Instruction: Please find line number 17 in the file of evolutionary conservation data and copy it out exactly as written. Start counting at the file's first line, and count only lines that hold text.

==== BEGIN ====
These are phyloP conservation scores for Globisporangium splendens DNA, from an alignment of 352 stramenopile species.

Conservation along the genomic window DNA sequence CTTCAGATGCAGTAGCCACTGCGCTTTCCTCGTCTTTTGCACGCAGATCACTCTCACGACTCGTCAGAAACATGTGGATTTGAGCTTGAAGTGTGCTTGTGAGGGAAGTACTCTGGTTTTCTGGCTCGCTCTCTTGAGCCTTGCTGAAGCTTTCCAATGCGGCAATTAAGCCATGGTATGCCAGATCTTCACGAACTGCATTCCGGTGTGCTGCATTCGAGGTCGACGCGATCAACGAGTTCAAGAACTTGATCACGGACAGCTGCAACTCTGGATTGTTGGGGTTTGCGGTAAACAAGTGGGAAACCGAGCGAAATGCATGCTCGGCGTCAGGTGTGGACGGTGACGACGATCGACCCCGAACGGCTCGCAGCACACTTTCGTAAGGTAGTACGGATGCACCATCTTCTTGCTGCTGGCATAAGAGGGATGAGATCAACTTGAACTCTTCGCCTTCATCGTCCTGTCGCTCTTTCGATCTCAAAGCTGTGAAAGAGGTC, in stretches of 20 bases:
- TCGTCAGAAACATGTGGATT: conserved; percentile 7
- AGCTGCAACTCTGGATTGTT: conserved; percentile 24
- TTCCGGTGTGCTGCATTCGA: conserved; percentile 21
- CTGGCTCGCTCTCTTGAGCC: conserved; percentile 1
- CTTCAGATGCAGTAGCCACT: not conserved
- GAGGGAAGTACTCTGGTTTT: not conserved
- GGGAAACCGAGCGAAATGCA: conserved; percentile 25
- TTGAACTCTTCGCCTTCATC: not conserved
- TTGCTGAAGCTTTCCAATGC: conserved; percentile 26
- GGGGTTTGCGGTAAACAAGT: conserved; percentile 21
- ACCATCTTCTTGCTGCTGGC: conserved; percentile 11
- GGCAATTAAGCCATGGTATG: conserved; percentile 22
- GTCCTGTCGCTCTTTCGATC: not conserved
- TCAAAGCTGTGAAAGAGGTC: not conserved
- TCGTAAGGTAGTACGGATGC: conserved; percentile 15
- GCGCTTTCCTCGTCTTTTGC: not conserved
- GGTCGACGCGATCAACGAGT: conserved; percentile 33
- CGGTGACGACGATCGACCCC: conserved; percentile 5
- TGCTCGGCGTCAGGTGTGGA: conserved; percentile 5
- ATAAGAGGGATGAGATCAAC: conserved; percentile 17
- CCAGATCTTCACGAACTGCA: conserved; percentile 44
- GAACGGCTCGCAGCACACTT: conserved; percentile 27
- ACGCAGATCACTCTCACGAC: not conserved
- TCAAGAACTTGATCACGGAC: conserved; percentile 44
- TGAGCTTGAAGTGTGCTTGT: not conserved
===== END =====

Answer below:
- TCGTAAGGTAGTACGGATGC: conserved; percentile 15